An * next to a book title indicates that it came from NetGalley. ** indicates it was an advance copy from a source other than NetGalley

 

Book of the Week, Forgotten books, mystery

Book of the Week: Death of a Bookseller

I know it’s only a few weeks since I did a while recommendsday about British Library Crime Classics, and there was another one in the May Quick Reviews, but I’m back again with another one…

When Sergeant Wigan stops to help a drunken man at the end of a late shift, he makes a new friend and discovers the world of book collecting. Soon he is beginning his own collection, following the advice of Michael Fisk, who makes his living scouring book shops and sales for valuable books. When Fisk is found dead, Wigan is seconded to CID to help investigate and use his newly acquired knowledge of the second hand and antiquarian book trade to track down a killer.

This a great pick for the 100th BLCC book. And not just because it’s about a bookseller and the book trade. The mystery is really good but it also has a side of the murder mystery you don’t usually see – the convicted man and what happens to him. In my beloved Strong Poison you see Harriet Vane in prison on remand, but she is innocent and eventually freed*. But what happens to the man who is convicted? It adds a darker edge and a sense of urgency to the book, and an aspect that is easy to forget now that capital punishment is no longer a thing in the UK.

My copy came via my Kindle Unlimited subscription but you should be able to get hold of this through all the usual sources for British Library Crime Classics – including the British Library Bookshop.

Happy Reading!

* Technically, yes this is a spoiler, but a) Strong Poison was published in 1930 b) Peter is trying to clear Harriet from the start of the book, to the point where it’s in the blurb and c) I refuse to believe that anyone who has been hanging around here for any length of time has missed my whole Peter Wimsey and Harriet Vane situation.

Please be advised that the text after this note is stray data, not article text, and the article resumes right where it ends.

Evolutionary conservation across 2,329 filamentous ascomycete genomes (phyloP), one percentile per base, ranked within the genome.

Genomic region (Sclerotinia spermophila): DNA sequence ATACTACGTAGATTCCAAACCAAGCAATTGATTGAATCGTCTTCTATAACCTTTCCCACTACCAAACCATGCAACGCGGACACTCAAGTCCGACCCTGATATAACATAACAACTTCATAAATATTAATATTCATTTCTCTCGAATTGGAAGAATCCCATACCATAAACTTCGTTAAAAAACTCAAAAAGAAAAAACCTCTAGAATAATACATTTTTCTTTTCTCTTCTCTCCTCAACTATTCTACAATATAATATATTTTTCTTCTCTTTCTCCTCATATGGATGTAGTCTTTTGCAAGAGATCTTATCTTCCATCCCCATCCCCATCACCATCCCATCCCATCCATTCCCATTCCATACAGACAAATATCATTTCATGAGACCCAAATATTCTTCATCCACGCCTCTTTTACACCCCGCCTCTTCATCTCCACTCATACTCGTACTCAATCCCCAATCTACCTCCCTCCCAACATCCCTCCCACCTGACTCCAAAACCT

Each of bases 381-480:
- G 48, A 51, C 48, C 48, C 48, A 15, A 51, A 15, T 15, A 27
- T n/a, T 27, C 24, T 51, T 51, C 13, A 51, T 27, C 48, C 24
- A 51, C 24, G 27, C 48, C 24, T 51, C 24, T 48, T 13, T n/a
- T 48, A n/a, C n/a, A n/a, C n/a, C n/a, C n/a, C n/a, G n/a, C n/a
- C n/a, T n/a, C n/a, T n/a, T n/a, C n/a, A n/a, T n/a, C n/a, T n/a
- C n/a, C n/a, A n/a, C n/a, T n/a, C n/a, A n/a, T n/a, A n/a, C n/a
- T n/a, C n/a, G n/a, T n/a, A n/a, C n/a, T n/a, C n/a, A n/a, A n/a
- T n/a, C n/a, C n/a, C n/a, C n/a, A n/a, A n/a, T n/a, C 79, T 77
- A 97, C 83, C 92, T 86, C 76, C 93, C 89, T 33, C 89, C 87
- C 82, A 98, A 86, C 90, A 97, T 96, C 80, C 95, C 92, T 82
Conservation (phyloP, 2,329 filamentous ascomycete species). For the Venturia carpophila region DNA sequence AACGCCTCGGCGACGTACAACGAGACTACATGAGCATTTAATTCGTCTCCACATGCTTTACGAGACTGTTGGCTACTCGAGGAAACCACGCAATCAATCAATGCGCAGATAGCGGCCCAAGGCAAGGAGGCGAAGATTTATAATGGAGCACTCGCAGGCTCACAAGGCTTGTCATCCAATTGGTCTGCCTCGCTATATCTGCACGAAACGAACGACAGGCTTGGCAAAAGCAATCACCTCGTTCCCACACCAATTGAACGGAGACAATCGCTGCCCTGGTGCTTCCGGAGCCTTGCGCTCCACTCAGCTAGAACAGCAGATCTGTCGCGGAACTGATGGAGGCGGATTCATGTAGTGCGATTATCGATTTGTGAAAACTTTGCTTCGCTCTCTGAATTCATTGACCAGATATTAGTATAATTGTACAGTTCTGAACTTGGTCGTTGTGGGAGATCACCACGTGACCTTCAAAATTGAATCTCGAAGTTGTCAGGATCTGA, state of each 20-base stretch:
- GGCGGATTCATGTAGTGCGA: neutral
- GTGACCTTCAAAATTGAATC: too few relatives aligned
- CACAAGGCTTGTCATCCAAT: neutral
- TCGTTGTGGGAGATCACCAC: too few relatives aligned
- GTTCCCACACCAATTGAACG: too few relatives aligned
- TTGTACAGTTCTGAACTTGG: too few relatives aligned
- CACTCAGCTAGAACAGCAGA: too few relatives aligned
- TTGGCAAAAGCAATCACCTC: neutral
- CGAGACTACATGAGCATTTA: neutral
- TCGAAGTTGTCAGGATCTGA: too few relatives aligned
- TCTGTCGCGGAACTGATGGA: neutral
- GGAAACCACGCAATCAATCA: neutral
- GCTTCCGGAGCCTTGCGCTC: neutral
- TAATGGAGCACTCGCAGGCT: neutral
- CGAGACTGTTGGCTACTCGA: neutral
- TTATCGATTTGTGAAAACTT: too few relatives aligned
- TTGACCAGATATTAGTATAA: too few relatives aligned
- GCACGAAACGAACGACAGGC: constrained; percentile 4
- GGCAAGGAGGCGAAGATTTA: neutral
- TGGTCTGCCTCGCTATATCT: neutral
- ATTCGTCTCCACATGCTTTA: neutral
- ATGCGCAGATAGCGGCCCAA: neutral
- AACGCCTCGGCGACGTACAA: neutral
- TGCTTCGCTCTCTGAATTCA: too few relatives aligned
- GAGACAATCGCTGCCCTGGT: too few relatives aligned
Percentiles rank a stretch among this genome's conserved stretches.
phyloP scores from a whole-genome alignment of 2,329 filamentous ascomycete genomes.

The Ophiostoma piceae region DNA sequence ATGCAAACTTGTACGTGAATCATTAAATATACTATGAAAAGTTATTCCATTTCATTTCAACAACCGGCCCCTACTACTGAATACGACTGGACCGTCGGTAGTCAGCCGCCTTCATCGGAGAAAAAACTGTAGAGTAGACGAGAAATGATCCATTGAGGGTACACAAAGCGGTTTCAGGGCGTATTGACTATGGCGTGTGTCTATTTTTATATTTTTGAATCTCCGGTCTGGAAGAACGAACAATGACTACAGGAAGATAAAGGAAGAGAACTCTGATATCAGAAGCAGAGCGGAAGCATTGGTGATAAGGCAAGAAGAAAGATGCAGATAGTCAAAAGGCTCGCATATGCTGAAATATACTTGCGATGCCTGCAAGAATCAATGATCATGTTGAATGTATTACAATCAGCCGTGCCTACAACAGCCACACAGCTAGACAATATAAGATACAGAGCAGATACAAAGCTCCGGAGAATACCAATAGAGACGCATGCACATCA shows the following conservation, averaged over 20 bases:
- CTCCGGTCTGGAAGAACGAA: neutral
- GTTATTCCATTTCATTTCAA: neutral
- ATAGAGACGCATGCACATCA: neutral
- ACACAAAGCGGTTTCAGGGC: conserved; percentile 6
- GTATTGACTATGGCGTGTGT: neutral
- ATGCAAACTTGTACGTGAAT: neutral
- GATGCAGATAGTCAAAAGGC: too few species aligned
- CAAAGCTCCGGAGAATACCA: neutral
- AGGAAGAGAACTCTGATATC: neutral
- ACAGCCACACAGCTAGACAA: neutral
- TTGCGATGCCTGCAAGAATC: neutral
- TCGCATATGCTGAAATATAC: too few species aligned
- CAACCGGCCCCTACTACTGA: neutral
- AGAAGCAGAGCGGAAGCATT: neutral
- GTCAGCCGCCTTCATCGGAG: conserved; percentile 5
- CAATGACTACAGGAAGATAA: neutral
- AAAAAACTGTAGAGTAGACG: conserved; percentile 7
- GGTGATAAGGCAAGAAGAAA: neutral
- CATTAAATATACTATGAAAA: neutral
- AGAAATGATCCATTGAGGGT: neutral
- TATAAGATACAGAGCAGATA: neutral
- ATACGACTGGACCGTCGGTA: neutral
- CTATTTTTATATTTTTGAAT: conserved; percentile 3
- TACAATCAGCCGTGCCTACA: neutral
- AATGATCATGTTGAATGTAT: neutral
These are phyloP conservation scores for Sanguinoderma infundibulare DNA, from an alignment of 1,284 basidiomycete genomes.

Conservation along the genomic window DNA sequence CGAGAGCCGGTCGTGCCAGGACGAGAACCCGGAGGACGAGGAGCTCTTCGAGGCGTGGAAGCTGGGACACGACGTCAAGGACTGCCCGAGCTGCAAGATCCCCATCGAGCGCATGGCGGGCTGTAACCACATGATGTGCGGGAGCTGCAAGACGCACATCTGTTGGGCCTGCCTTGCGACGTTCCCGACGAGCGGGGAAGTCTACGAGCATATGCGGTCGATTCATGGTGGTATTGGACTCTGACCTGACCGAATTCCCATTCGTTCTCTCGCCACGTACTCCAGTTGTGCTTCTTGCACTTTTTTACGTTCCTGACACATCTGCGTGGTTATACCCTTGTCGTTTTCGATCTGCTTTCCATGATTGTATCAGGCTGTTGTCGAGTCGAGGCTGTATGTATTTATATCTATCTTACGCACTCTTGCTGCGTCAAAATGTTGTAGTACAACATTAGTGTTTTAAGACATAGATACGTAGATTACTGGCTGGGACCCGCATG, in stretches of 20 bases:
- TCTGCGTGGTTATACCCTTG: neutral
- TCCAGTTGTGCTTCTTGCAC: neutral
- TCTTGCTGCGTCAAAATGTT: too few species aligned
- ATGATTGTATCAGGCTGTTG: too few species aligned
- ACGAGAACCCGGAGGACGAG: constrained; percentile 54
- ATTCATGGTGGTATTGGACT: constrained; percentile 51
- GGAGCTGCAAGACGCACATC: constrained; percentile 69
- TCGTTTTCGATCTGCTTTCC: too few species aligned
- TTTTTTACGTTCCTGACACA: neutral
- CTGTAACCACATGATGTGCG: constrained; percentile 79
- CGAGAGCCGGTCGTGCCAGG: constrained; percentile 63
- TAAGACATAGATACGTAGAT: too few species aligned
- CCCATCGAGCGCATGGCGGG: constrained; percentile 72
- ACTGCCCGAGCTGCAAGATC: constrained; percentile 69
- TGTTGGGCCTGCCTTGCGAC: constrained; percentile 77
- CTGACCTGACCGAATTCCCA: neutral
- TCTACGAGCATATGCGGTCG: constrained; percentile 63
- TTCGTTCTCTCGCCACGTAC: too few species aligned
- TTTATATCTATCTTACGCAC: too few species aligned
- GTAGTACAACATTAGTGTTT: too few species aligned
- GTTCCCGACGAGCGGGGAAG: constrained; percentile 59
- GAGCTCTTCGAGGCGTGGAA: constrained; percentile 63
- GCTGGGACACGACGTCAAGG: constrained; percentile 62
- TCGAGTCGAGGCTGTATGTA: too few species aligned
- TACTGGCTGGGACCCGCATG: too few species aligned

books, stats, The pile, week in books

The Week in Books: June 13 – June 19

A heatwave! I’ve been really trying to work on that long list of ongoing books. And also the NetGalley ones. And I’m still rereading Phryne. So it’s all got a bit mixed on the list.

Read:

What Bloody Man Is That by Simon Brett

Rotten to the Core by T E Kinsey*

A Matter of Love and Death by Carmen Radtke

Away with the Fairies by Kerry Greenwood

Death of a Bookseller by Bernard J Farmer

Murder in Montparnasse by Kerry Greenwood

The Nonesuch by Georgette Heyer

The Intoxicating Mr Lavelle by Neil Blackmore

Miss Aldridge Regrets by Louise Hare*

Started:

A Lonely Little Death by Beth Byers

Still reading:

Paper Lion by George Plimpton

Plan for the Worst by Jodi Taylor

Beach House Summer by Sarah Morgan*

Lessons in Chemistry by Bonnie Garmus

Murder Before Evensong by Rev Richard Coles

Cue the Easter Bunny by Liz Evans

A couple of books bought. But I tried to be restrained!

Bonus photo: Tuesday morning in central london – beautiful blue sky and BT tower remembering the people who died in the Grenfell fire five years ago.

An * next to a book title indicates that it came from NetGalley. ** indicates it was an advance copy from a source other than NetGalley

 

Book of the Week, Children's books, children's books

Book of the Week: The Unforgettable Guinevere St Clair

Last week it was a graphic novel, this week it’s a middle grade novel, I’ve got mystery book posts planned and all sorts for June. I really am giving you the full range this month aren’t it!

Amy Makechnie’s The Unforgettable Guinevere St Clair is about a ten-year-old girl who moves to Iowa to try and help her mother’s recovery from a brain injury that has left her unable to remember anything past the age of 13. Crow is where her parents grew up and Jed is desperately hoping that coming back will jog Vienna’s memories. Gwyn and her little sister Bitty are used to the bright lights of New York, so small town life comes as a bit of a shock to them, especially their new neighbour Gaysie Cutter. They soon make friends with Gaysie’s son Micah and his friend Jimmy, but they also discover that Gaysie was friends with their parents when they were at school. When Gaysie’s only friend, farmer Wilbur Truesdale, goes missing Gwyn is determined to solve the mystery but she may also find out more than she wants to know about her parents’ past.